Braided line has been around since the dawn of fishing. And, to my knowledge, was the first line to ever be used to catch fish. Over the years, advancements in monofilament, copolymer, and fluorocarbon lines, angler sought the invisibility of these options. On the flip side, there have also been many advancements in braided “super lines”. Braided line is not only still used in my boat regularly but has become a necessity for several techniques that I, as well as others, use regularly.
Froggin’ and Punchin’
The first thing that comes to mind when I think of braided line thick grass, heavy rods, and big hooksets. Anytime that I know that I will be bringing in bass covered with the weeds that they live in, heavy braided line is going to be the best option. Whether I am dragging a frog over and through the grass, or if I am punching into the grass beds with heavy weights, I am going to be spooled up with 65-pound braid. The big, braided line gives you the strength to horse the fish out of these areas, as well as help cut through the grass.
Another situation still has grass in mind, but maybe not quite the coverage as if I am frogging or punching. When the grass is sparser, I will downsize to something a little smaller than the 65-pound mentioned above. In these areas, I’m usually swimming either a swim jig, bladed jig, paddle tail worm, or other similar presentations. In this scenario, I typically spool up with 30 – 40-pound braid. It still offers plenty of strength and weed eating ability, but the thinner diameter will add to the action of these swimming type baits.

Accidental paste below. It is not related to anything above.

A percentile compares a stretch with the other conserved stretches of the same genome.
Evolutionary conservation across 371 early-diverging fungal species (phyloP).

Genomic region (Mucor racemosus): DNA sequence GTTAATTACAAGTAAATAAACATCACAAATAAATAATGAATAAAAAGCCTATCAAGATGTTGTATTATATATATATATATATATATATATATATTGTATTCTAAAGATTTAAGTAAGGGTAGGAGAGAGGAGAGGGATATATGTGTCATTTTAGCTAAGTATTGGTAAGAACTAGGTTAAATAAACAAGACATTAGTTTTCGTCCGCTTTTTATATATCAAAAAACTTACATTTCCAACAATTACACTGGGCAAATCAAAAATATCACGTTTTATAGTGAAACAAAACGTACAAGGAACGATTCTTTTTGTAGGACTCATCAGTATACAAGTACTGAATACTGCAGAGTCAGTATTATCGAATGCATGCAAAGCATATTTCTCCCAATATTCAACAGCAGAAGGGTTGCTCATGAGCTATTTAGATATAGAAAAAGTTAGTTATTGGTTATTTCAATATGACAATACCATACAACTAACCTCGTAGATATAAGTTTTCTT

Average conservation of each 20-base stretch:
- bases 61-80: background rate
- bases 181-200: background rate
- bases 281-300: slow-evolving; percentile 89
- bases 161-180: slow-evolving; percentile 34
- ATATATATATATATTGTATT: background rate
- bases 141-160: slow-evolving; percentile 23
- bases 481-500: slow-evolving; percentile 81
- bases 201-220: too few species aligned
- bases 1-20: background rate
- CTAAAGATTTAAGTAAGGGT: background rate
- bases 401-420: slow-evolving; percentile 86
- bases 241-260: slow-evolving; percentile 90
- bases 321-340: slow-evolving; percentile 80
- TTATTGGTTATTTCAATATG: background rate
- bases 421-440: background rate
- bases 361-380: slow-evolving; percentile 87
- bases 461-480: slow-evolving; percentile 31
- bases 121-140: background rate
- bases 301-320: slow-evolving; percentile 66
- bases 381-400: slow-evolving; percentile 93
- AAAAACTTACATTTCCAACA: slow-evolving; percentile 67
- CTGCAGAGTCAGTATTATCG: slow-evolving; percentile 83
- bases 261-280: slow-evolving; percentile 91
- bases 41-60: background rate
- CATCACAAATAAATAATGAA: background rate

Despite braid being known for power fishing, another application that I ALWAYS use braided line for is on my spinning gear. Now, while I always tie on a fluorocarbon leader, spooling my reel with 15-pound braid allows for longer casts, less line memory issues, more “feel”, and longer time in between re-spooling.
Of course, there are more applications where braid can be used, these are the three situations where I feel braid is a must!